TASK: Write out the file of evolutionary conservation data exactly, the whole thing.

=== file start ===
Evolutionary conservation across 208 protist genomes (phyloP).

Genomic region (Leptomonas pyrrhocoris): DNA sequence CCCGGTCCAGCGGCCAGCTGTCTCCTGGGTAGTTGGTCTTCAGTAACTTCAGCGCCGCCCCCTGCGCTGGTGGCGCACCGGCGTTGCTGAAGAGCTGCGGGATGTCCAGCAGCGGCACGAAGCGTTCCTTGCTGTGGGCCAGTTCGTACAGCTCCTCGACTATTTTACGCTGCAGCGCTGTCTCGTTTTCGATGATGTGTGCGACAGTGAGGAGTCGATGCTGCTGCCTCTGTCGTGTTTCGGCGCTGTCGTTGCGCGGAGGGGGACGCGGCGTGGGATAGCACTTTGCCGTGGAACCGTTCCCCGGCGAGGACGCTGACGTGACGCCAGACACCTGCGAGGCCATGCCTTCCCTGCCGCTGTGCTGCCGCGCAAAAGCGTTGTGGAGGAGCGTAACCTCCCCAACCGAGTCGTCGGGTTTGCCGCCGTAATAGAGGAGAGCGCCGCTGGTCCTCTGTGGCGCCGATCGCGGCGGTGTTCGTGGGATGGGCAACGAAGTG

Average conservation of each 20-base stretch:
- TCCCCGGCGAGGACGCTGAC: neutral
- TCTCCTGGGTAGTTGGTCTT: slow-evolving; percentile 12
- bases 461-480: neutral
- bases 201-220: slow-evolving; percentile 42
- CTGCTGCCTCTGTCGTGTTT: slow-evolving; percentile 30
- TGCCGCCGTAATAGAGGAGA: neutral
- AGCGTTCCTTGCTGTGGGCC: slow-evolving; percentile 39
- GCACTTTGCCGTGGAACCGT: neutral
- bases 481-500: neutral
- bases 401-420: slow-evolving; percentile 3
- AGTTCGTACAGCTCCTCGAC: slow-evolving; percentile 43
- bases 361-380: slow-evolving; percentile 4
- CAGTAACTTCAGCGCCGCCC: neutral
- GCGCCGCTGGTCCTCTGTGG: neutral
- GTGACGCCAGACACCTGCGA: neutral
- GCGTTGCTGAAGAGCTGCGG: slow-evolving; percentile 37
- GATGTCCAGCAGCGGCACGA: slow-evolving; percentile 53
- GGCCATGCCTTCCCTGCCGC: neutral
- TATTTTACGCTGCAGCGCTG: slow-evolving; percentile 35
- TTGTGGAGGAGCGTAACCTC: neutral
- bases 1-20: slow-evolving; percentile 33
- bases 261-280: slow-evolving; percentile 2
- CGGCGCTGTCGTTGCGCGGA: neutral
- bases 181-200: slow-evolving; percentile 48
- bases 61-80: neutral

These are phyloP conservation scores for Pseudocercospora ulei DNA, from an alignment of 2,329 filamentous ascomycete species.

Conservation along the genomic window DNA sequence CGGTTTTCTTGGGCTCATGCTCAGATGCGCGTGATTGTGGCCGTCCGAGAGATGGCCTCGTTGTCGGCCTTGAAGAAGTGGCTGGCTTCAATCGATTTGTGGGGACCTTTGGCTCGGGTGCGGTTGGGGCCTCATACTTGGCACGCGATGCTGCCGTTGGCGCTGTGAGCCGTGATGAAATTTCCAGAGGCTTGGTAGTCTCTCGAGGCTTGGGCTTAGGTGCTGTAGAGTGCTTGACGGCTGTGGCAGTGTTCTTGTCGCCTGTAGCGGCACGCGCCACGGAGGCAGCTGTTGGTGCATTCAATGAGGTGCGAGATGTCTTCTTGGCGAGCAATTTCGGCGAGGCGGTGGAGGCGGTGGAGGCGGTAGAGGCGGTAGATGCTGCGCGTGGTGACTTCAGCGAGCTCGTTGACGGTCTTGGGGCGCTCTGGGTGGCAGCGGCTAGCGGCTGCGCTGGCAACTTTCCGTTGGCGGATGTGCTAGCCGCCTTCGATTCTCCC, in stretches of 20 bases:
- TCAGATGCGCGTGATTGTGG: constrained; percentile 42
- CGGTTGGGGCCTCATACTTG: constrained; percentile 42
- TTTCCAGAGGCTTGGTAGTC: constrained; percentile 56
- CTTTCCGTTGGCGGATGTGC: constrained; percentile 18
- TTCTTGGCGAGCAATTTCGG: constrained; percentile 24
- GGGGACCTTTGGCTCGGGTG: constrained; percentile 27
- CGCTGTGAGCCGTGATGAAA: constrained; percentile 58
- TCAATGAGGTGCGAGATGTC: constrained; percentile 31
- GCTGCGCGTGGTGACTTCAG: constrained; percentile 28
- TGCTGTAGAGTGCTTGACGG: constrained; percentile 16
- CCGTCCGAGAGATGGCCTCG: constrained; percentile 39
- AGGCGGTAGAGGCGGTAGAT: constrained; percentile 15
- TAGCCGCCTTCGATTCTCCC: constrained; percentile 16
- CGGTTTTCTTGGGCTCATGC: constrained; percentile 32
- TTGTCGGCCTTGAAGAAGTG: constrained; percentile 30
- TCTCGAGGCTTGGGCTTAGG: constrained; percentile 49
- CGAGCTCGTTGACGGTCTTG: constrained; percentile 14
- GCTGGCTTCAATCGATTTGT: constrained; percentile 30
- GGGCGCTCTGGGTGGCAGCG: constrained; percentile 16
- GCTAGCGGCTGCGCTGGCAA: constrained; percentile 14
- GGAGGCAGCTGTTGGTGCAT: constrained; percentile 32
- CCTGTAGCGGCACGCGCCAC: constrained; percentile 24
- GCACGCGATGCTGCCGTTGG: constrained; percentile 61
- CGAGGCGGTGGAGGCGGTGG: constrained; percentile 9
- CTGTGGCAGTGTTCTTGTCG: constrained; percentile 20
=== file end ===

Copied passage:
Evolutionary conservation across 208 protist genomes (phyloP).

Genomic region (Leptomonas pyrrhocoris): DNA sequence CCCGGTCCAGCGGCCAGCTGTCTCCTGGGTAGTTGGTCTTCAGTAACTTCAGCGCCGCCCCCTGCGCTGGTGGCGCACCGGCGTTGCTGAAGAGCTGCGGGATGTCCAGCAGCGGCACGAAGCGTTCCTTGCTGTGGGCCAGTTCGTACAGCTCCTCGACTATTTTACGCTGCAGCGCTGTCTCGTTTTCGATGATGTGTGCGACAGTGAGGAGTCGATGCTGCTGCCTCTGTCGTGTTTCGGCGCTGTCGTTGCGCGGAGGGGGACGCGGCGTGGGATAGCACTTTGCCGTGGAACCGTTCCCCGGCGAGGACGCTGACGTGACGCCAGACACCTGCGAGGCCATGCCTTCCCTGCCGCTGTGCTGCCGCGCAAAAGCGTTGTGGAGGAGCGTAACCTCCCCAACCGAGTCGTCGGGTTTGCCGCCGTAATAGAGGAGAGCGCCGCTGGTCCTCTGTGGCGCCGATCGCGGCGGTGTTCGTGGGATGGGCAACGAAGTG

Average conservation of each 20-base stretch:
- TCCCCGGCGAGGACGCTGAC: neutral
- TCTCCTGGGTAGTTGGTCTT: slow-evolving; percentile 12
- bases 461-480: neutral
- bases 201-220: slow-evolving; percentile 42
- CTGCTGCCTCTGTCGTGTTT: slow-evolving; percentile 30
- TGCCGCCGTAATAGAGGAGA: neutral
- AGCGTTCCTTGCTGTGGGCC: slow-evolving; percentile 39
- GCACTTTGCCGTGGAACCGT: neutral
- bases 481-500: neutral
- bases 401-420: slow-evolving; percentile 3
- AGTTCGTACAGCTCCTCGAC: slow-evolving; percentile 43
- bases 361-380: slow-evolving; percentile 4
- CAGTAACTTCAGCGCCGCCC: neutral
- GCGCCGCTGGTCCTCTGTGG: neutral
- GTGACGCCAGACACCTGCGA: neutral
- GCGTTGCTGAAGAGCTGCGG: slow-evolving; percentile 37
- GATGTCCAGCAGCGGCACGA: slow-evolving; percentile 53
- GGCCATGCCTTCCCTGCCGC: neutral
- TATTTTACGCTGCAGCGCTG: slow-evolving; percentile 35
- TTGTGGAGGAGCGTAACCTC: neutral
- bases 1-20: slow-evolving; percentile 33
- bases 261-280: slow-evolving; percentile 2
- CGGCGCTGTCGTTGCGCGGA: neutral
- bases 181-200: slow-evolving; percentile 48
- bases 61-80: neutral

These are phyloP conservation scores for Pseudocercospora ulei DNA, from an alignment of 2,329 filamentous ascomycete species.

Conservation along the genomic window DNA sequence CGGTTTTCTTGGGCTCATGCTCAGATGCGCGTGATTGTGGCCGTCCGAGAGATGGCCTCGTTGTCGGCCTTGAAGAAGTGGCTGGCTTCAATCGATTTGTGGGGACCTTTGGCTCGGGTGCGGTTGGGGCCTCATACTTGGCACGCGATGCTGCCGTTGGCGCTGTGAGCCGTGATGAAATTTCCAGAGGCTTGGTAGTCTCTCGAGGCTTGGGCTTAGGTGCTGTAGAGTGCTTGACGGCTGTGGCAGTGTTCTTGTCGCCTGTAGCGGCACGCGCCACGGAGGCAGCTGTTGGTGCATTCAATGAGGTGCGAGATGTCTTCTTGGCGAGCAATTTCGGCGAGGCGGTGGAGGCGGTGGAGGCGGTAGAGGCGGTAGATGCTGCGCGTGGTGACTTCAGCGAGCTCGTTGACGGTCTTGGGGCGCTCTGGGTGGCAGCGGCTAGCGGCTGCGCTGGCAACTTTCCGTTGGCGGATGTGCTAGCCGCCTTCGATTCTCCC, in stretches of 20 bases:
- TCAGATGCGCGTGATTGTGG: constrained; percentile 42
- CGGTTGGGGCCTCATACTTG: constrained; percentile 42
- TTTCCAGAGGCTTGGTAGTC: constrained; percentile 56
- CTTTCCGTTGGCGGATGTGC: constrained; percentile 18
- TTCTTGGCGAGCAATTTCGG: constrained; percentile 24
- GGGGACCTTTGGCTCGGGTG: constrained; percentile 27
- CGCTGTGAGCCGTGATGAAA: constrained; percentile 58
- TCAATGAGGTGCGAGATGTC: constrained; percentile 31
- GCTGCGCGTGGTGACTTCAG: constrained; percentile 28
- TGCTGTAGAGTGCTTGACGG: constrained; percentile 16
- CCGTCCGAGAGATGGCCTCG: constrained; percentile 39
- AGGCGGTAGAGGCGGTAGAT: constrained; percentile 15
- TAGCCGCCTTCGATTCTCCC: constrained; percentile 16
- CGGTTTTCTTGGGCTCATGC: constrained; percentile 32
- TTGTCGGCCTTGAAGAAGTG: constrained; percentile 30
- TCTCGAGGCTTGGGCTTAGG: constrained; percentile 49
- CGAGCTCGTTGACGGTCTTG: constrained; percentile 14
- GCTGGCTTCAATCGATTTGT: constrained; percentile 30
- GGGCGCTCTGGGTGGCAGCG: constrained; percentile 16
- GCTAGCGGCTGCGCTGGCAA: constrained; percentile 14
- GGAGGCAGCTGTTGGTGCAT: constrained; percentile 32
- CCTGTAGCGGCACGCGCCAC: constrained; percentile 24
- GCACGCGATGCTGCCGTTGG: constrained; percentile 61
- CGAGGCGGTGGAGGCGGTGG: constrained; percentile 9
- CTGTGGCAGTGTTCTTGTCG: constrained; percentile 20